I was never very sporty. In fact, my only moment of glory was winning the wheelbarrow race during a school sports day when I was seven.
And, to be fair, most of the credit for that narrow victory has to go to the hands and arms of my best friend Glyn Shelley.
At secondary school I was always last pick for football – either stuck in goal where there was no running about to be done or lurking about in my favourite position of striker (AKA goal-poacher).
In my head I was Kenny Dalglish, pouncing on a through ball from Graeme Souness, turning on a sixpence and lashing the ball home.
In reality, I occasionally stuck out a leg, got lucky and claimed a soft goal from eight yards out.
Meanwhile, my classmates bemoaned my lack of effort and mobility, questioned my sense of fair play and wittered on about the off-side rule.
The truth is the fat lad with asthma just didn’t want to have to use his Ventolin inhaler more than twice in PE.
But if I was useless at football, I took sporting incompetence to even greater heights on the cross country course.
To say I dreaded this weekly chore would be an understatement.
If memory serves me correctly, our county ‘athletes’ could run the course in under 20 minutes.
I shambled round in about 45 – leaving me just enough time in the hour-long session to get changed out of and back into my school uniform.
I would, of course, comically run at the start and end of the course to give the impression that I gave a monkey’s.
My mates Richie and Rob would always walk part of the course with me, thus undermining any chance they had of finishing in a respectable time. But that’s what mates are for, isn’t it?
My PE teacher, Mr Gilson, would simply roll his eyes as I trotted back through the school gates and mutter under his breath, presumably questioning the point of waiting to record my umpteenth last place.
Amazingly, Mr Gilson is still doing his bit to nurture sporting talent in Stoke-on-Trent two decades later, but he now works as a sports coach and mentor at the hugely successful St Peter’s School in Penkhull.
However, rather than wasting his time with no-hopers like me, he is now overseeing rising stars such as teenage England cricketer Danielle Wyatt and cycling sensation Kian Emadi – one of number of Potteries prospects hoping to secure a place with Team GB.
Believe it or not, The Sentinel’s circulation area has more than its fair share of Olympic hopefuls to shout about as London 2012 approaches.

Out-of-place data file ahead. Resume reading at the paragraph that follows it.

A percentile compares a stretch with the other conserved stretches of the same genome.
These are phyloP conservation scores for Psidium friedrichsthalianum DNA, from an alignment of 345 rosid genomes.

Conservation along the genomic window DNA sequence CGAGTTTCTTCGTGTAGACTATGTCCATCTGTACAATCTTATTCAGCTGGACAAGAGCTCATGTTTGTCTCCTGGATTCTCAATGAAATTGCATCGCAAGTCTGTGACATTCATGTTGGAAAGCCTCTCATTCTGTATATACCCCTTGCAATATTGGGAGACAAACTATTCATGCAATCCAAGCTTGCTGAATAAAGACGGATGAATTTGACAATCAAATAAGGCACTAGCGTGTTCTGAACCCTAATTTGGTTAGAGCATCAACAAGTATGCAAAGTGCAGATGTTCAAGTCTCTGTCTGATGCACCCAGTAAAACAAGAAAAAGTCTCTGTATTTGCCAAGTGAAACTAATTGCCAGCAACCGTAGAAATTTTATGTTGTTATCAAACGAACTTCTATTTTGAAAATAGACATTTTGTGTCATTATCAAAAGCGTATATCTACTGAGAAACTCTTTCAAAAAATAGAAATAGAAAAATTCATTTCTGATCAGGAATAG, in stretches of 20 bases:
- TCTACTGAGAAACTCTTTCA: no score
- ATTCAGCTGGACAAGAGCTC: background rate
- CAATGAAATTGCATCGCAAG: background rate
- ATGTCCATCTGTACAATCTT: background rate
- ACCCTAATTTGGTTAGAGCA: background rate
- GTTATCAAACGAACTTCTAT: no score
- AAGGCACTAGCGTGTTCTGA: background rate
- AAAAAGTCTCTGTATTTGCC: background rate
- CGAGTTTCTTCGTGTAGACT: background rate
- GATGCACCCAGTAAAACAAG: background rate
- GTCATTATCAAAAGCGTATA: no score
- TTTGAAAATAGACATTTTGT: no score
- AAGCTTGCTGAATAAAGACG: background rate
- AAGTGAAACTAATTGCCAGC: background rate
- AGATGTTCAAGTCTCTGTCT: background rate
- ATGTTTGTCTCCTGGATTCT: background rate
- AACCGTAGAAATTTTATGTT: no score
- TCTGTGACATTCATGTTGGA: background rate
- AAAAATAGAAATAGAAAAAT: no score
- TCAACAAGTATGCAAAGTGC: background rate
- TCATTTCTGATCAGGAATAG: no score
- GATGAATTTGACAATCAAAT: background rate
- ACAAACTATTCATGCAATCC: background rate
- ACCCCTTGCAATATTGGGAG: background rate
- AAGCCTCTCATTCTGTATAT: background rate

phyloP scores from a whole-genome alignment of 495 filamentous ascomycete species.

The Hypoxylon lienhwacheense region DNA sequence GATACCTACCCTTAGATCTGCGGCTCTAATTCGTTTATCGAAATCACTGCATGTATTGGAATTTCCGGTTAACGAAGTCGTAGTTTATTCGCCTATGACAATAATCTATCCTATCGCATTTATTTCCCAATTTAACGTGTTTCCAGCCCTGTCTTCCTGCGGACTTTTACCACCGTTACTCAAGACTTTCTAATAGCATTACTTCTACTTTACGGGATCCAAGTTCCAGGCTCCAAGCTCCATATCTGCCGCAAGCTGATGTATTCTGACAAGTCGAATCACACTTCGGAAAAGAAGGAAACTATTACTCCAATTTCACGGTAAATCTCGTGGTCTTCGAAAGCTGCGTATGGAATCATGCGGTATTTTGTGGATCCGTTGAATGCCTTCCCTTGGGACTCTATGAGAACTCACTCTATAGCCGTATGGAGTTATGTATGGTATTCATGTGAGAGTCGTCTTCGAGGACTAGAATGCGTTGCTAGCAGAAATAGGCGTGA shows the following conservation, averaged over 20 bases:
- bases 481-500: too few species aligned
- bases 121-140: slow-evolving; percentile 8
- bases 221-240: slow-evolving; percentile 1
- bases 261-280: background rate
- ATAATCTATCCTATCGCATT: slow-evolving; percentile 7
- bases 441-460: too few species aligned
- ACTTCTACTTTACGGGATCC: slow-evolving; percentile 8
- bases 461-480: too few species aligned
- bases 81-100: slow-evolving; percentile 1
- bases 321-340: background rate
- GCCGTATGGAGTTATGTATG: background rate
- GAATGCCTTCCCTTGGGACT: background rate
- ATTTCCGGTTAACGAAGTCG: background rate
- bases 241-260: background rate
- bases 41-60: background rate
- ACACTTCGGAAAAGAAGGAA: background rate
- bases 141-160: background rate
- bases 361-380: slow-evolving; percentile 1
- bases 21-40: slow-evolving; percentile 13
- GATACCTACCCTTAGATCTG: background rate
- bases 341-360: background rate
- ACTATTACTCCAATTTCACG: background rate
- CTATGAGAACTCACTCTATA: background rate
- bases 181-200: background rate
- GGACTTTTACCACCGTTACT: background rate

Aside from Kian, we have sprint siblings Alex and Ashlee Nelson, pole-vaulters Steven Lewis and Kate Dennison, sharp-shooter Glenn Eldershaw, rower Anna Bebington, cyclist Shanaze Reade and triple-jumper Ben Williams. And that’s just off the top of my head.
So when Lord Coe, or Seb as he likes to be called, comes to the Potteries in April as the guest of honour for the City of Stoke-on-Trent Sports Awards, my guess is he will enjoy the trip immensely.
Having the man who is heading up the UK’s Olympic plans on our turf is a fantastic endorsement for the city’s event, which has now been running for 35 years.
Like many others, I’ve been a cynic. I’ve asked just what an Olympic Games for London actually means for the rest of us.
I’ve wondered what the benefits are of an event that is costing the taxpayer countless hundreds of millions of pounds – other than helping to regenerate run-down parts of the capital.
And the conclusion I’ve come to is that it is up to us to make the most of the Olympics.
We can sit around bemoaning the fact that the event is truly London-centric and will have no tangible benefits for the rest of us. Or we can get in on the act.
Local companies can tender for contracts and also help to fund our Team GB hopefuls, who are wonderful ambassadors for the region.
They should be touring schools and inspiring future generations to chase their dreams.
Why? Because sport – and keeping fit – matters in a city saddled with a chronic obesity crisis and where too many people have low aspirations.
It’s one of the few mediums that can bring all ages together behind positive goals and genuinely inspire people to better themselves.
Although, sadly, I have to confess I can’t see the International Olympic Committee ever acknowledging the true magnificence of the wheelbarrow race…